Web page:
Woods major march takes a detour

By Doug FergusonJune 1, 2010, 11:48 pm

DUBLIN, Ohio – Tiger Woods, dressed in a royal blue shirt, hopped over a short fence and onto the range at Muirfield Village. Jack Nicklaus, in gray blazer and tie, hosted a ceremony on the other end of the range.

Two players so closely linked in golf history suddenly seem so very far apart.

A year ago, after Woods won the Memorial for a record fourth time, Nicklaus was more convinced than ever that Woods was going to take another step toward his record 18 majors.

“I suspect No. 15 will come for Tiger Woods in about two weeks,” Nicklaus said, referring to the U.S. Open. “If he drives the ball this way, and plays this way, I’m sure it will. And if not, it will surprise me greatly.”

Jack Nicklaus and Tiger Woods
Tiger Woods has to win four more majors to tie Jack Nicklaus on the all-time list. (Getty Images)

Woods didn’t win the U.S. Open because of a balky putter. He didn’t win the British Open because of a shocking six-hole stretch in Turnberry that caused him to miss the cut. He didn’t even win the PGA Championship despite a two-shot lead going into the final round.

If that wasn’t enough to make Nicklaus wonder whether his record was safe, he watched Woods’ personal life unravel with sordid tales of infidelity that shattered his image.

One thing hasn’t changed, though.

Nicklaus still talks more in terms of “when” than “if” while talking about Woods’ pursuit of his record.

“I don’t think my feeling has changed,” Nicklaus said. “I felt for a long time that my record would probably get broken someday. Tiger has come along, obviously the best player that’s come along in a long time.

“Do I still think Tiger will break my record? Yeah, I think he probably will,” he said. “He is a very dedicated, hard-working golfer. But then again, I’ve always said you have to do it. It’s not just a gimme. You’ve got to go do it. We’ll watch.”

Adding to his tumultuous six months were Woods’ last two tournaments – events unbecoming the world’s No. 1 player. He missed the cut at Quail Hollow with the highest 36-hole score of his career, then failed to finish The Players Championship because of a neck injury that only Woods knew about.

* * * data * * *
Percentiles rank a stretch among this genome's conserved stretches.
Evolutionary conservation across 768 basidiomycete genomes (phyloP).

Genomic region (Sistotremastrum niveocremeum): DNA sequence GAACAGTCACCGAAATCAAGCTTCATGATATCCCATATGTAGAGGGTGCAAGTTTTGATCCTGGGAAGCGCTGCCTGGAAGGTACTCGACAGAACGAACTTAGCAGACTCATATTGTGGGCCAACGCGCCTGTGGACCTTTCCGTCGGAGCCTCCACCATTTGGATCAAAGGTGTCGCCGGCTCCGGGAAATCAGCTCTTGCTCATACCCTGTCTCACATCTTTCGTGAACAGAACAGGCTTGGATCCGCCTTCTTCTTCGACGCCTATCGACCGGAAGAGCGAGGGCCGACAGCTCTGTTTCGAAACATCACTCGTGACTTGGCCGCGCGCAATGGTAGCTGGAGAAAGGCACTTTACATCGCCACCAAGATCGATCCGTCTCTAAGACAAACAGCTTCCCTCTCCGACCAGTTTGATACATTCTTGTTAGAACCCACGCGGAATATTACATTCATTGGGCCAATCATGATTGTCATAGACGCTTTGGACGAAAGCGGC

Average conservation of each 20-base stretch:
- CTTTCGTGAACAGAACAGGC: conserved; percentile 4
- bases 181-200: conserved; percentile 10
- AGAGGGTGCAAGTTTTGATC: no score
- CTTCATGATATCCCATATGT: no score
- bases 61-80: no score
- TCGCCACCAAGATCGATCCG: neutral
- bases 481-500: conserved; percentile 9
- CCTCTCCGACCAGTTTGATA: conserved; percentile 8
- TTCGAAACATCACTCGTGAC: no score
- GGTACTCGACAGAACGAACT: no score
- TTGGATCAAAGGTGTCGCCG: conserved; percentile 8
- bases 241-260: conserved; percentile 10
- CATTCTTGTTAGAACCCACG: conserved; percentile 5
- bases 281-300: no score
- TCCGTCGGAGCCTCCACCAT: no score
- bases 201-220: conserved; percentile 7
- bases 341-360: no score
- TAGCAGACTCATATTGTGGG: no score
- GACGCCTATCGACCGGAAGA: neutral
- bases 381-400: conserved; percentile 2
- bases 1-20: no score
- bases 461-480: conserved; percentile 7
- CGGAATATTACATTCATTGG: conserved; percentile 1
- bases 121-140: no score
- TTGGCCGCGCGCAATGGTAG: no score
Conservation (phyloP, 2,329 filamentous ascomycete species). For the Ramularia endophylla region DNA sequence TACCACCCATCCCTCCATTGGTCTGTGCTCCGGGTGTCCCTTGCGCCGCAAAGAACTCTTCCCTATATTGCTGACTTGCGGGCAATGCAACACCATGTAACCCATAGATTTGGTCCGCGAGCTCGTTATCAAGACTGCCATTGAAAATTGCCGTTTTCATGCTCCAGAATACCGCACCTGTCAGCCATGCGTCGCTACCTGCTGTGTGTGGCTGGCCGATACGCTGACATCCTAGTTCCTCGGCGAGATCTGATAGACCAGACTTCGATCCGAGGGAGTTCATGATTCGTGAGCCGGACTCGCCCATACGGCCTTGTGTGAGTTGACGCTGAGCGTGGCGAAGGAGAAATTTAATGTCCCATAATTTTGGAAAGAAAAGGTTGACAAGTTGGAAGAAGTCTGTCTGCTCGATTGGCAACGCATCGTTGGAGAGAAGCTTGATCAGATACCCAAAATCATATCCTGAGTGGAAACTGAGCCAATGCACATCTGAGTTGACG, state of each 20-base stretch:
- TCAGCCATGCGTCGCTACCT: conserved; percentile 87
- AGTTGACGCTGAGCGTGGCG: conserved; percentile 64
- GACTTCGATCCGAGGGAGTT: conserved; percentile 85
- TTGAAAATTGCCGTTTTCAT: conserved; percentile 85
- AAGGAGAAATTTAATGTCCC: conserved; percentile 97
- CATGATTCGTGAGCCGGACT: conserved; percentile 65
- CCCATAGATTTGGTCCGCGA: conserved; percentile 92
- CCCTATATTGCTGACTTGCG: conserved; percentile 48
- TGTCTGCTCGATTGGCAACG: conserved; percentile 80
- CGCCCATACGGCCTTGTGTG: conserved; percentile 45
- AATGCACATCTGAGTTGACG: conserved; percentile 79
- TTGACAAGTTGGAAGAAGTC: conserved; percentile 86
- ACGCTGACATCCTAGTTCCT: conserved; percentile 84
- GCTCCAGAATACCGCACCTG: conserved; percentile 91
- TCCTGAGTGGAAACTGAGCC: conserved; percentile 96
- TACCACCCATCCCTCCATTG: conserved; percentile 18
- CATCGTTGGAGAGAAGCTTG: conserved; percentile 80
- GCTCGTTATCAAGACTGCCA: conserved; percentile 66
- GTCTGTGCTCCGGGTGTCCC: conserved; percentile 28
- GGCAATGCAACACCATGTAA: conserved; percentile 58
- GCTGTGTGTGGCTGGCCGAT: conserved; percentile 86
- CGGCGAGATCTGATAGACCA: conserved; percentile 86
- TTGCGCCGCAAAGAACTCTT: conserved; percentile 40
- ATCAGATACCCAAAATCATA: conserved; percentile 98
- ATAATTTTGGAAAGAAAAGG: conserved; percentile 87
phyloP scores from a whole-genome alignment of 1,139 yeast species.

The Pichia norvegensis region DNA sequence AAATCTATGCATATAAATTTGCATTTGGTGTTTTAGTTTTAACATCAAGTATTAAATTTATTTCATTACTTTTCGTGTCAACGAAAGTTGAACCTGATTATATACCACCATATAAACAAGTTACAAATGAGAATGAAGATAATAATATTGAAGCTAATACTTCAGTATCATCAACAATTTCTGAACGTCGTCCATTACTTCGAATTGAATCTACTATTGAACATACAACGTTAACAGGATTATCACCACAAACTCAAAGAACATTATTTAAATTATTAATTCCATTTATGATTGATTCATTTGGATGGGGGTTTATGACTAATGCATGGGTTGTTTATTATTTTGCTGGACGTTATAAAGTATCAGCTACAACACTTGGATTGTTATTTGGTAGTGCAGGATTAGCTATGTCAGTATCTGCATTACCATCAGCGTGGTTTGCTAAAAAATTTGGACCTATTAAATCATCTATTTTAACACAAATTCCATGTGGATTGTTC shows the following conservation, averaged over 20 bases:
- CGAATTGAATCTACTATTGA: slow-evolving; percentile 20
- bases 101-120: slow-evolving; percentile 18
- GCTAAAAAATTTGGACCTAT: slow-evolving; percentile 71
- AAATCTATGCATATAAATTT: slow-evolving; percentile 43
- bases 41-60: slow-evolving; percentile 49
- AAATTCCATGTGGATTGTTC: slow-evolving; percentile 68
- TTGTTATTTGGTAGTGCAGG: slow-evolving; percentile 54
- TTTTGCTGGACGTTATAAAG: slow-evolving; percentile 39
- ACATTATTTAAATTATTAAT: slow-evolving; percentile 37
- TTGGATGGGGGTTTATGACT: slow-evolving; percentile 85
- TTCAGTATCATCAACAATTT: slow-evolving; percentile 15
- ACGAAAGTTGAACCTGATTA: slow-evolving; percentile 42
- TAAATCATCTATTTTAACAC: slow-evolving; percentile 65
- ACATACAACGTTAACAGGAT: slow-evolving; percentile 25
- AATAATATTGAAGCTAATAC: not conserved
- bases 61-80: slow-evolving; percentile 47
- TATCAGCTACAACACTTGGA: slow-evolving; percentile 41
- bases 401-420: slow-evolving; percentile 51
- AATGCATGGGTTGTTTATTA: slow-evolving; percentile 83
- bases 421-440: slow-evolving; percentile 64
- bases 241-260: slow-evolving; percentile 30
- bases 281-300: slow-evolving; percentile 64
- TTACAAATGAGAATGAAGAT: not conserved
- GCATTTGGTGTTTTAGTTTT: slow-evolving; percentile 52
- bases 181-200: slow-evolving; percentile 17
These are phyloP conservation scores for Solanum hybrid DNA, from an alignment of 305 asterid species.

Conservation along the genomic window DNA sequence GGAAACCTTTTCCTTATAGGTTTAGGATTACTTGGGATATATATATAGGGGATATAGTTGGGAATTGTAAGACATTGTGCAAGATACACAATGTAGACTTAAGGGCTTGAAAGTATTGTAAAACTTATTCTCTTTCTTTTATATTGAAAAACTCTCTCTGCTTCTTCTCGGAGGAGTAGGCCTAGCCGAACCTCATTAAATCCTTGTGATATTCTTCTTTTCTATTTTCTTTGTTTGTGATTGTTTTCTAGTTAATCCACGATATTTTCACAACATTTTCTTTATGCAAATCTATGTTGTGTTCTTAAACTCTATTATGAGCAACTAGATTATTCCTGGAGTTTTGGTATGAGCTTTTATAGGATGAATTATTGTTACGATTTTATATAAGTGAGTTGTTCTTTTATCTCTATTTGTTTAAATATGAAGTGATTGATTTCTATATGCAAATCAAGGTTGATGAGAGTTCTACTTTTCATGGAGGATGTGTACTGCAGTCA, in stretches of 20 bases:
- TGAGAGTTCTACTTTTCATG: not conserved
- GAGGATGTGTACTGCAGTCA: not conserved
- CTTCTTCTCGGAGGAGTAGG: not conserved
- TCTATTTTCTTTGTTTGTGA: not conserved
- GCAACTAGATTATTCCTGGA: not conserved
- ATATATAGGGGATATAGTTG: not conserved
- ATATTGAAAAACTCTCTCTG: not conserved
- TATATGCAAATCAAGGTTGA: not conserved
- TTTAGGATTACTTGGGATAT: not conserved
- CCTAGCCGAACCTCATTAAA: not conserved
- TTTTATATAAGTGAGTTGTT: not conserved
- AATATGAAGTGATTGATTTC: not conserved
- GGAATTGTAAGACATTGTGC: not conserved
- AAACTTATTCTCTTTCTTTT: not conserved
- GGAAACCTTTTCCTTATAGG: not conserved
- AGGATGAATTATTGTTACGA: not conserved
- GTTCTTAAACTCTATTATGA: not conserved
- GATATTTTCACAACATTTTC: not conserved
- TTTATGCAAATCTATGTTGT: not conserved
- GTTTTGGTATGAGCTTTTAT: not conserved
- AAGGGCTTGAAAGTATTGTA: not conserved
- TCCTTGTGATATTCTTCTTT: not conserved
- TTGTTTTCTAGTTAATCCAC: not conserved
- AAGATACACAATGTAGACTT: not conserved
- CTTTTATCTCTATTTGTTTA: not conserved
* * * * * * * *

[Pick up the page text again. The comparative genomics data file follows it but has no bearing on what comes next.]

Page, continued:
Of greater interest to Nicklaus is what happens in the next two majors.

First up is the U.S. Open at Pebble Beach, which Woods dominated like no other 10 years ago with a 15-shot victory. Then it’s off to St. Andrews for the British Open, where Woods has won twice by a combined 13 shots. He will try to become the first player to win the claret jug three times at the home of golf.

Nicklaus won two of his majors at the British Open. He won the U.S. Open at Pebble Beach, and nearly won another won until Tom Watson holed a chip for birdie on the 17th hole of the final round.

“Pebble Beach and St. Andrews were important golf courses for him,” Nicklaus said. “He basically won on those fairly easily through the years. If he has problems with those golf courses, sure, they won’t come around for a while. Maybe it might be tougher.”

Catching or even passing Nicklaus sure looks harder than it did a year ago.

Woods has never been more unpredictable than he is now. He went from a tie for fourth at the Masters – amazing in that it was his first competition in five months – to struggling to break 80. His health is now in question. His credibility is at an all-time low. Whatever is going on with his swing he’ll have to figure out on his own because he split with coach Hank Haney two weeks ago.

Even some of his peers are starting to wonder if he can catch Nicklaus.

“A year ago, I would have said 100 percent chance,” Robert Allenby said. “Now I would say 70 percent. It’s just the instability in his life right now, and the way he has played golf. And the older you get, it doesn’t get easier. But he’s still the fittest athlete in the world.”